Glenn argued that Obama built a covert bureaucracy to "transform America" for a long time to come, and Gen. Flynn was targeted because he happened to know "where the bodies were buried", making him a threat to Obama's "secret legacy."

Levin agreed, noting the "shocking extent of the police state tactics" by the Obama administration. He recalled several scandalous happenings during Obama's "scandal free presidency," which nobody seems to remember.

Watch the video below for more:

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Colleges and universities should be home to a lively and open debate about questions both current and timeless, independent from a political bias or rules that stifle speech. Unfortunately for students, speaking out about personal beliefs or challenging political dogma can be a dangerous undertaking. I experienced this firsthand as an undergraduate, and I'm fighting that trend now as an adjunct professor.

In 2013, Glenn Beck was one of the most listened to radio personalities in the world. For a college senior with hopes of working on policy and media, a job working for Glenn was a ticket to big things. I needed a foot in the door and hoped to tap into the alumni network at the small liberal arts school where I was an undergrad. When I met with a career services specialist in early March 2013 about possible alumni connections to Glenn Beck, she disdainfully told me: "Why would you want to work for someone like him?" That was the beginning and end of our conversation.

I was floored by her response, and sent an email to the school complaining that her behavior was inappropriate. Her personal opinions, political or otherwise, I argued, shouldn't play a role in the decision to help students.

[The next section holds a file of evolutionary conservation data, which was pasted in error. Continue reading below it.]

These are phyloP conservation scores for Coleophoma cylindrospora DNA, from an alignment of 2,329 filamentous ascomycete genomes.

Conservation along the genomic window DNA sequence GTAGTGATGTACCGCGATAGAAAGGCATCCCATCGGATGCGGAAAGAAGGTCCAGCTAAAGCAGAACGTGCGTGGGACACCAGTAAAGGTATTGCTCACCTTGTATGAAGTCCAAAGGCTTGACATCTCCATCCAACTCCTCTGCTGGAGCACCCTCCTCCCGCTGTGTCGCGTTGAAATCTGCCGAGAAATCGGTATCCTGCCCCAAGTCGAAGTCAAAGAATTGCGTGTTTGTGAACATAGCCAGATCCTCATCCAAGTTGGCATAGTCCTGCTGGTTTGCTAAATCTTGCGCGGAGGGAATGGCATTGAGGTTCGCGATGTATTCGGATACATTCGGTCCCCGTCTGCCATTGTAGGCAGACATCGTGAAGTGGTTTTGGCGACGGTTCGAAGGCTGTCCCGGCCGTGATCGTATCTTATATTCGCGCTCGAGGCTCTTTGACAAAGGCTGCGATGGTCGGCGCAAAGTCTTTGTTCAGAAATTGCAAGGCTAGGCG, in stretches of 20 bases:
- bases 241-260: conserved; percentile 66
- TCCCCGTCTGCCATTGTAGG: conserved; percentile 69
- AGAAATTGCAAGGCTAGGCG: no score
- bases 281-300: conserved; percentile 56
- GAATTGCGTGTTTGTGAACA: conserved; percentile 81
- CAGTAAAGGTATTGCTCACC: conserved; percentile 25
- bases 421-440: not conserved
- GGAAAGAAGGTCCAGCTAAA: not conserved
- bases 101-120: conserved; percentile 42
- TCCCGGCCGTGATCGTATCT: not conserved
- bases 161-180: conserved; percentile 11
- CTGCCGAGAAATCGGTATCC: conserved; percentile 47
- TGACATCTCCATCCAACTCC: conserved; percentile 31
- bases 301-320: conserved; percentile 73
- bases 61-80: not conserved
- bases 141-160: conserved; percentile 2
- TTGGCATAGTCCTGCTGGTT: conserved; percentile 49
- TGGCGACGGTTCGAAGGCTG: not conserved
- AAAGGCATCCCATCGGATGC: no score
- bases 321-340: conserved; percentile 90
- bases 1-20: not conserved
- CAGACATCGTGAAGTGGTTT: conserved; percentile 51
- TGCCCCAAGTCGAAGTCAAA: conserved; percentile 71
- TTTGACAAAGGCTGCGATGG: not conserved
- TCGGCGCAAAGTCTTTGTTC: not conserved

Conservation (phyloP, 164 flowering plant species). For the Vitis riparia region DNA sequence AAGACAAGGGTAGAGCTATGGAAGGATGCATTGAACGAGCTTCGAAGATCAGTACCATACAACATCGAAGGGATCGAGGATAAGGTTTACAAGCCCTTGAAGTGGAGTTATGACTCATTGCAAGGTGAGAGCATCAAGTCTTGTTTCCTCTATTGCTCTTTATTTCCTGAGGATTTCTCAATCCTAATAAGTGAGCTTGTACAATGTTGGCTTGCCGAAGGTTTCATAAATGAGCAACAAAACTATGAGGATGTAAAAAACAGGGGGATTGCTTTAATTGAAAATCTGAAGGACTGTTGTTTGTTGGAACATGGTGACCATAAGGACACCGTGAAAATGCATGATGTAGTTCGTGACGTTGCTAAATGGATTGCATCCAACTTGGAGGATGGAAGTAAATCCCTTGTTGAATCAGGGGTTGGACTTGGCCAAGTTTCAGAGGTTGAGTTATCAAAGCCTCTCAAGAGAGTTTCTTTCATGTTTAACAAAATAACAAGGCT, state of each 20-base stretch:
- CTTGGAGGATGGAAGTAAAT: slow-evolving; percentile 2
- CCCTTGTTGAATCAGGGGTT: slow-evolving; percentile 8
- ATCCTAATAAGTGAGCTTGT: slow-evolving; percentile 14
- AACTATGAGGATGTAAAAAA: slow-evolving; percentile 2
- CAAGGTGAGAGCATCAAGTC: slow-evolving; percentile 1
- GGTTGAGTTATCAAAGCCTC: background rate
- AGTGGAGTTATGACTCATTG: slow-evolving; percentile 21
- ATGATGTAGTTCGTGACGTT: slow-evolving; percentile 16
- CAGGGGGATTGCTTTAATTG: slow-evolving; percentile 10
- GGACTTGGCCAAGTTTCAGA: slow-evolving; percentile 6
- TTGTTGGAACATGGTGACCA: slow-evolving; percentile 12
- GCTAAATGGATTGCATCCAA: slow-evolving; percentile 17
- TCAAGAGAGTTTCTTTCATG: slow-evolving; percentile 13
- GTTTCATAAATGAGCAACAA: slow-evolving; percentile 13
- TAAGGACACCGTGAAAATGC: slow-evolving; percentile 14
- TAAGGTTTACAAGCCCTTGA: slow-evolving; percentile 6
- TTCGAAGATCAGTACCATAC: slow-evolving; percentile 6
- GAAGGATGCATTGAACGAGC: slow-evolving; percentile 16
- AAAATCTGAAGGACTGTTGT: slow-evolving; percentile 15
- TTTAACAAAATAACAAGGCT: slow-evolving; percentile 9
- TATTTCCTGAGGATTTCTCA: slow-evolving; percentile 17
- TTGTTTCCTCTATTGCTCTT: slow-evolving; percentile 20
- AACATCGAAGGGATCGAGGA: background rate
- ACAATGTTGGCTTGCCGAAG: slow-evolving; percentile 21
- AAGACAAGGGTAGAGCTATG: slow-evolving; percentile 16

That isn't the kind of response a student should hear when seeking guidance and help in kick starting their career. Regardless of the position, a career specialist or professors' opinion or belief shouldn't be a factor in whether the student deserves access to the alumni network and schools' resources.

Now, seven years later, I work full time for a law firm and part time as an adjunct teaching business to undergraduate students. The culture at colleges and universities seems to have gotten even worse, unfortunately, since I was an undergrad.

College is a time to explore, dream big and challenge assumptions.

I never want to see a student told they shouldn't pursue their goals, regardless of their personal or political beliefs. College is a time to explore, dream big and challenge assumptions. I never got access to the alumni network or schools' resources from the career services office.

Lucky for students in 2020, there are several legal organizations that help students protect their rights when an issue goes beyond what can be handled by an undergraduate facing tremendous pressure from a powerful academic institution. Organizations like Speech First and the Foundation for Individual Rights in Education (FIRE), for instance, are resources I wish I knew about at the time.

When I experienced mistreatment from my college, I spoke up and challenged the behavior by emailing the administration and explaining what happened. I received a letter from the career services specialist apologizing for the "unprofessional comment."

What she described in that apology as a "momentary lapse of good judgement" was anything but momentary. It was indicative of the larger battle for ideas that has been happening on college campuses across the country. In the past seven years, the pressure, mistreatment and oppression of free expression have only increased. Even right now, some are raising concerns that campus administrations are using the COVID-19 pandemic to limit free speech even further. Social distancing guidelines and crowd size may both be used to limit or refuse controversial speakers.

Students often feel pressure to conform to a college or university's wishes. If they don't, they could be expelled, fail a class or experience other retribution. The college holds all the cards. On most campuses, the burden of proof for guilt in student conduct hearings is "more likely than not," making it very difficult for students to stand up for their rights without legal help.

As an adjunct professor, every student who comes to me for help in finding purpose gets my full support and my active help — even if the students' goals run counter to mine. But I have learned something crucial in my time in this role: It's not the job of an educator to dictate a student's purpose in life. I'm meant to help them achieve their dreams, no matter what.

Conner Drigotas is the Director of Communications and Development at a national law firm and is a Young Voices contributor.